As high maintenance as it can be, when you find a great recipe for coconut sugar, it’s just so fabulous tasting I can’t even tell you. To combat any drying in cakes, recipes with lots of moisture in the forms of fruit purees or mashed banana (like the Coconut Sugar Banana Sheet Cake with Caramelized Coconut Sugar Frosting) are terrific with coconut sugar, as are things that have a bit more butter or oil in them. Dark muscovado and dark maple syrup are both terrific with bittersweet chocolate and warming spices (like the Dark, Fudgy Muscovado Brownies or Spiced, Bruleed Maple Pumpkin Pie). I love using different flavored honeys, too–blueberry honey, lavender, chamomile…they’re all so beautiful with delicate fruits like berries, citrus, and nuts. 
Do you have a favorite sweetener? What is it about this one?
The aforementioned dark muscovado–it adds so much dimension to familiar things like a classic chocolate chip cookie or blondie. That’s so much of what this book is about–taking familiar things and making them other-wordly with these better quality, more natural sugars and sweeteners that might also happen to have a nice little nutrient punch, too.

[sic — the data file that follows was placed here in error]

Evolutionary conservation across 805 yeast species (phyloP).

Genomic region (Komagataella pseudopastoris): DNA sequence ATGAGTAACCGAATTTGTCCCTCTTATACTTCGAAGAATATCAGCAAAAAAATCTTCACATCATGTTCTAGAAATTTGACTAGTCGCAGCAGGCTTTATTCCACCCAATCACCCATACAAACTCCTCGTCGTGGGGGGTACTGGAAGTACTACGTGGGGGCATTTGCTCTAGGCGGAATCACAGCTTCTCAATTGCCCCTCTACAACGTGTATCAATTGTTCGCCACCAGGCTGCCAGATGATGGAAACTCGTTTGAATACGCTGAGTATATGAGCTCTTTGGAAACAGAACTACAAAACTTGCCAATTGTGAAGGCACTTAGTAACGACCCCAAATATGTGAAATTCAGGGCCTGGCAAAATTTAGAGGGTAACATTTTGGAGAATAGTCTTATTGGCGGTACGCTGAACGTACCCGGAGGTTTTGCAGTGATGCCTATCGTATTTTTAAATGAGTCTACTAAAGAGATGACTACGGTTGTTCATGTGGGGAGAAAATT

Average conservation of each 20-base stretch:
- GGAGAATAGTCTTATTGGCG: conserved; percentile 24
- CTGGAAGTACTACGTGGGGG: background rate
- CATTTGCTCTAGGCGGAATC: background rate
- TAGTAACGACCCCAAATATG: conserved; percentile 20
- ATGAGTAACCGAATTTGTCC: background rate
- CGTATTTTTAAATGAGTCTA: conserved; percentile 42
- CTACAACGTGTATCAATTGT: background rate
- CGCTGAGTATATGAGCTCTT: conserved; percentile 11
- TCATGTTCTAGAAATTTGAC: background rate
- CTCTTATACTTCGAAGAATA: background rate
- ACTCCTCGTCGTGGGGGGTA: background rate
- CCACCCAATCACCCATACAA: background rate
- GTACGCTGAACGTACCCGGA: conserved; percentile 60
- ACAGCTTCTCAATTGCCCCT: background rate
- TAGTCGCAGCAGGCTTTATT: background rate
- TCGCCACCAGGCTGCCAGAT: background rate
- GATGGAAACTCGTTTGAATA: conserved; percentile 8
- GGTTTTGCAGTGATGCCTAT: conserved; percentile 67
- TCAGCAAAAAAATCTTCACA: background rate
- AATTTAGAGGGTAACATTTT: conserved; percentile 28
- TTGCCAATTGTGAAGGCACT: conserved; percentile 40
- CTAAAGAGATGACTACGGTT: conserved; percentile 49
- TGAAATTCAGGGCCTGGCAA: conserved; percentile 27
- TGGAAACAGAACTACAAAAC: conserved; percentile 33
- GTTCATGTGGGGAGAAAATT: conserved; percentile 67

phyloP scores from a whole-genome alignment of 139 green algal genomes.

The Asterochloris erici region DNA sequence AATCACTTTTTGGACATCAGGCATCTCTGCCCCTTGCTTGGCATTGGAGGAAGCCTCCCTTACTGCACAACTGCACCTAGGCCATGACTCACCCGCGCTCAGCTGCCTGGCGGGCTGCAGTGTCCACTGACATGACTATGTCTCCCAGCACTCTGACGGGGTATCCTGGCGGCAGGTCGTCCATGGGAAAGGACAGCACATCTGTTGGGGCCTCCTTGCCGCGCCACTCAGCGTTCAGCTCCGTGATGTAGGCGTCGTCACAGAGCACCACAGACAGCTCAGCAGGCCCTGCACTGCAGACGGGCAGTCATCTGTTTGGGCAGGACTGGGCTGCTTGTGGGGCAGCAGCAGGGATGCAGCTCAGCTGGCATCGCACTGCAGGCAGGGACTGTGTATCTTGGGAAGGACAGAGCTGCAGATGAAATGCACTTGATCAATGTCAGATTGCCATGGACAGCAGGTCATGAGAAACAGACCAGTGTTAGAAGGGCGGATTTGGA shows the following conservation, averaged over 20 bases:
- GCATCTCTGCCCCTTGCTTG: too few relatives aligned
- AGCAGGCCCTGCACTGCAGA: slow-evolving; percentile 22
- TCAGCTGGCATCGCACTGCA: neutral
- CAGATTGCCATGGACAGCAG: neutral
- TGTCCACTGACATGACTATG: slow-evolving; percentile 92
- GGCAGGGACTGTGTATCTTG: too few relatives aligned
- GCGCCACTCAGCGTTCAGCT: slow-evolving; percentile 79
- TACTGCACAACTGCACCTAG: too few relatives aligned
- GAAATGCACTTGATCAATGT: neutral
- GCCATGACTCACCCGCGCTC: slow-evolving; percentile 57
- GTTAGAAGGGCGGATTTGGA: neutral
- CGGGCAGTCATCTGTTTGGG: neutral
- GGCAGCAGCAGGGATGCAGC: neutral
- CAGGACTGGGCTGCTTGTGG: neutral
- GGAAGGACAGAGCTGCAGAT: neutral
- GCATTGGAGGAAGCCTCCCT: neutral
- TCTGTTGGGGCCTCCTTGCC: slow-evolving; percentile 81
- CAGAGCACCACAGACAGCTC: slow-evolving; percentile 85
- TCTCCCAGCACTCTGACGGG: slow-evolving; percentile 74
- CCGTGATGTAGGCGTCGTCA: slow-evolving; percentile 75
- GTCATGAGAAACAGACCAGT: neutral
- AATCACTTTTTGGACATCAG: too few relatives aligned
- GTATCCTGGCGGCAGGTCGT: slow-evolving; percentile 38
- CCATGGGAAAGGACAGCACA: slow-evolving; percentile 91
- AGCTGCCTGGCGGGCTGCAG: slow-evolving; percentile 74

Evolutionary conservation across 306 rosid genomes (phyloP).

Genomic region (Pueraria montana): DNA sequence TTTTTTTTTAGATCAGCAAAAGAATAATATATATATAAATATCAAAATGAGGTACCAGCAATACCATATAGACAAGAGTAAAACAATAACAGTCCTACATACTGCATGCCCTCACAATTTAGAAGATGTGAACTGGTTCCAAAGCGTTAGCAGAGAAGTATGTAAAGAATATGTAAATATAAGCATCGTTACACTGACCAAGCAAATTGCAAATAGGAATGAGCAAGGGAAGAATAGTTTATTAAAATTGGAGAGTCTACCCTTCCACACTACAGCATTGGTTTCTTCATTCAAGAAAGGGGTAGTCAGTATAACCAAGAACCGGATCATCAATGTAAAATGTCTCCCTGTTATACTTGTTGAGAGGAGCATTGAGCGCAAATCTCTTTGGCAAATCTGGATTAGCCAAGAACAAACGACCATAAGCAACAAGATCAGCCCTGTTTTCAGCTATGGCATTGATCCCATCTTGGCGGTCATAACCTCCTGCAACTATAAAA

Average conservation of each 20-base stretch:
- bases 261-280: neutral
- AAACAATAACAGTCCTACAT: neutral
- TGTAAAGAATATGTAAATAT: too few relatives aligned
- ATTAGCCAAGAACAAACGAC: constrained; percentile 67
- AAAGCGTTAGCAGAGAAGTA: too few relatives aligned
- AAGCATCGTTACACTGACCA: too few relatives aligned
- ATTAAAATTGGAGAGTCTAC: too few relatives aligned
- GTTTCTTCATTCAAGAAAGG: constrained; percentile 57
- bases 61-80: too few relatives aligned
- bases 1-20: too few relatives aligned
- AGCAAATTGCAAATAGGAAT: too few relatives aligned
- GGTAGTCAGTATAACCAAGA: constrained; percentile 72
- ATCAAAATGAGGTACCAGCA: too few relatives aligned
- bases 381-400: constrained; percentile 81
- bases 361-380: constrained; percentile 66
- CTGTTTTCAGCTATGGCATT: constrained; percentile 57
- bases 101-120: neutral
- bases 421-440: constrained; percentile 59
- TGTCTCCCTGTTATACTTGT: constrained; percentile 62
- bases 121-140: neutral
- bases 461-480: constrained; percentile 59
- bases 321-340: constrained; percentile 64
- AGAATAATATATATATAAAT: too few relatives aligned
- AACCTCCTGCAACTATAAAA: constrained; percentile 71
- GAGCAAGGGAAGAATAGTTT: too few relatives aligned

What is the most economic way to buy these sugars? Do you have some favorite sources? 
I swear by buying in bulk from natural foods stores, and buying online. Amazon is a treasure trove of natural sugars! Many warehouse stores now have a surprising number of white sugar alternatives these days, too–it was actually a sighting at Costco of a woman scanning a huge bag of coconut sugar with confusion in her eyes that helped inspire this book. I watched her reading the bag and thought “she’s gonna put it in her coffee for a little while and then forget all about that bag, and miss all the great things she could make with it!”. There is a Sources section in the book that has all my favorite go-to stores and brands and what companies offer coupons, etc. It’s totally possible to make using natural sugars affordable if you know where to look!
Tell me about the Fake-Out Caramel Dip. I keep seeing “caramel” recipes using dates and nut butters and I admit I have not tried them yet. 
It’s fantastic! My version has a good hit of salt and some vanilla to round things out. It’s a great way to get your kids to eat pounds and pounds of sliced fruit. As a salted caramel fanatic, I will admit, it will never fully replace my beloved, but it comes freakishly close, and has a lot more nutritional value. 
We are going to feature your Coconut Sugar Banana Sheet Cake and your Oatmeal Cream Cookie Sandwiches. Any specific tips for our home bakers when making those?
The cake only gets better as it sits, so making it a day ahead is a great idea. The cookie part of the oatmeal cookie sandwiches are divine even before they’re sandwiched with the creamy filling, which really just puts them over the top!